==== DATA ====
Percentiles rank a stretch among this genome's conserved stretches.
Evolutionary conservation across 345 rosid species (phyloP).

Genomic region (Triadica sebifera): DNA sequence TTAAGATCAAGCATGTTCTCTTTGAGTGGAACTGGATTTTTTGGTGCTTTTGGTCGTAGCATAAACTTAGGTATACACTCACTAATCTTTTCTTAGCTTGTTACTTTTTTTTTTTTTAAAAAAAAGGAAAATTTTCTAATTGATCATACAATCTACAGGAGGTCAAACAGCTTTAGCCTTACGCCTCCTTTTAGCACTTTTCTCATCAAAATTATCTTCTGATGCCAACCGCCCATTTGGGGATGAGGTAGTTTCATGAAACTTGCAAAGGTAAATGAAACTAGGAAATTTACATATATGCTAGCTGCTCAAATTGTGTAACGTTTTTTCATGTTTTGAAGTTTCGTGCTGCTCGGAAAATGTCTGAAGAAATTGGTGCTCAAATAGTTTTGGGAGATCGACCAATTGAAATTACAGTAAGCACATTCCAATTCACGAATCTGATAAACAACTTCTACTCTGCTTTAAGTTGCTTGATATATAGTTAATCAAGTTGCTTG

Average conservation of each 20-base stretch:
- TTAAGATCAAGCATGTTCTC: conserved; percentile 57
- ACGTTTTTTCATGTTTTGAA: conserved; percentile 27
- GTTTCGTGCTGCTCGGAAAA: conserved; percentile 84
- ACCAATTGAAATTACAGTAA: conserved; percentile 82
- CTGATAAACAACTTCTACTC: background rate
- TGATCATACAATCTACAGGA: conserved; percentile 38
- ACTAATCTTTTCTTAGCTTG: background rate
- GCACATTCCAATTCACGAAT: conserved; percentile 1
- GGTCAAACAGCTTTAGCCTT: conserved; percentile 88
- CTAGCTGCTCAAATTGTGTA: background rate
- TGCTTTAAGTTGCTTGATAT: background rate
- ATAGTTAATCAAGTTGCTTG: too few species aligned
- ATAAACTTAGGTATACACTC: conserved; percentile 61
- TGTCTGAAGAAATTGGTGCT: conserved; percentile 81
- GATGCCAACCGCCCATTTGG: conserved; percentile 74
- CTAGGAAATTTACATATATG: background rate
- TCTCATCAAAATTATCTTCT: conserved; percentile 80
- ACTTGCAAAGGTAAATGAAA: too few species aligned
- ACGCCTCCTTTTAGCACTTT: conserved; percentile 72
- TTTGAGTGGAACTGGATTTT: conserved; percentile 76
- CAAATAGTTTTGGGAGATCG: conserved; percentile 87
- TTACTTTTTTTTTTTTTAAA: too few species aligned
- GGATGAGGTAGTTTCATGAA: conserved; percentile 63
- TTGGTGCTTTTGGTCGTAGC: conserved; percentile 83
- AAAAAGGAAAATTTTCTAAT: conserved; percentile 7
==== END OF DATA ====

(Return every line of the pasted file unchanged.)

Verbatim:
Percentiles rank a stretch among this genome's conserved stretches.
Evolutionary conservation across 345 rosid species (phyloP).

Genomic region (Triadica sebifera): DNA sequence TTAAGATCAAGCATGTTCTCTTTGAGTGGAACTGGATTTTTTGGTGCTTTTGGTCGTAGCATAAACTTAGGTATACACTCACTAATCTTTTCTTAGCTTGTTACTTTTTTTTTTTTTAAAAAAAAGGAAAATTTTCTAATTGATCATACAATCTACAGGAGGTCAAACAGCTTTAGCCTTACGCCTCCTTTTAGCACTTTTCTCATCAAAATTATCTTCTGATGCCAACCGCCCATTTGGGGATGAGGTAGTTTCATGAAACTTGCAAAGGTAAATGAAACTAGGAAATTTACATATATGCTAGCTGCTCAAATTGTGTAACGTTTTTTCATGTTTTGAAGTTTCGTGCTGCTCGGAAAATGTCTGAAGAAATTGGTGCTCAAATAGTTTTGGGAGATCGACCAATTGAAATTACAGTAAGCACATTCCAATTCACGAATCTGATAAACAACTTCTACTCTGCTTTAAGTTGCTTGATATATAGTTAATCAAGTTGCTTG

Average conservation of each 20-base stretch:
- TTAAGATCAAGCATGTTCTC: conserved; percentile 57
- ACGTTTTTTCATGTTTTGAA: conserved; percentile 27
- GTTTCGTGCTGCTCGGAAAA: conserved; percentile 84
- ACCAATTGAAATTACAGTAA: conserved; percentile 82
- CTGATAAACAACTTCTACTC: background rate
- TGATCATACAATCTACAGGA: conserved; percentile 38
- ACTAATCTTTTCTTAGCTTG: background rate
- GCACATTCCAATTCACGAAT: conserved; percentile 1
- GGTCAAACAGCTTTAGCCTT: conserved; percentile 88
- CTAGCTGCTCAAATTGTGTA: background rate
- TGCTTTAAGTTGCTTGATAT: background rate
- ATAGTTAATCAAGTTGCTTG: too few species aligned
- ATAAACTTAGGTATACACTC: conserved; percentile 61
- TGTCTGAAGAAATTGGTGCT: conserved; percentile 81
- GATGCCAACCGCCCATTTGG: conserved; percentile 74
- CTAGGAAATTTACATATATG: background rate
- TCTCATCAAAATTATCTTCT: conserved; percentile 80
- ACTTGCAAAGGTAAATGAAA: too few species aligned
- ACGCCTCCTTTTAGCACTTT: conserved; percentile 72
- TTTGAGTGGAACTGGATTTT: conserved; percentile 76
- CAAATAGTTTTGGGAGATCG: conserved; percentile 87
- TTACTTTTTTTTTTTTTAAA: too few species aligned
- GGATGAGGTAGTTTCATGAA: conserved; percentile 63
- TTGGTGCTTTTGGTCGTAGC: conserved; percentile 83
- AAAAAGGAAAATTTTCTAAT: conserved; percentile 7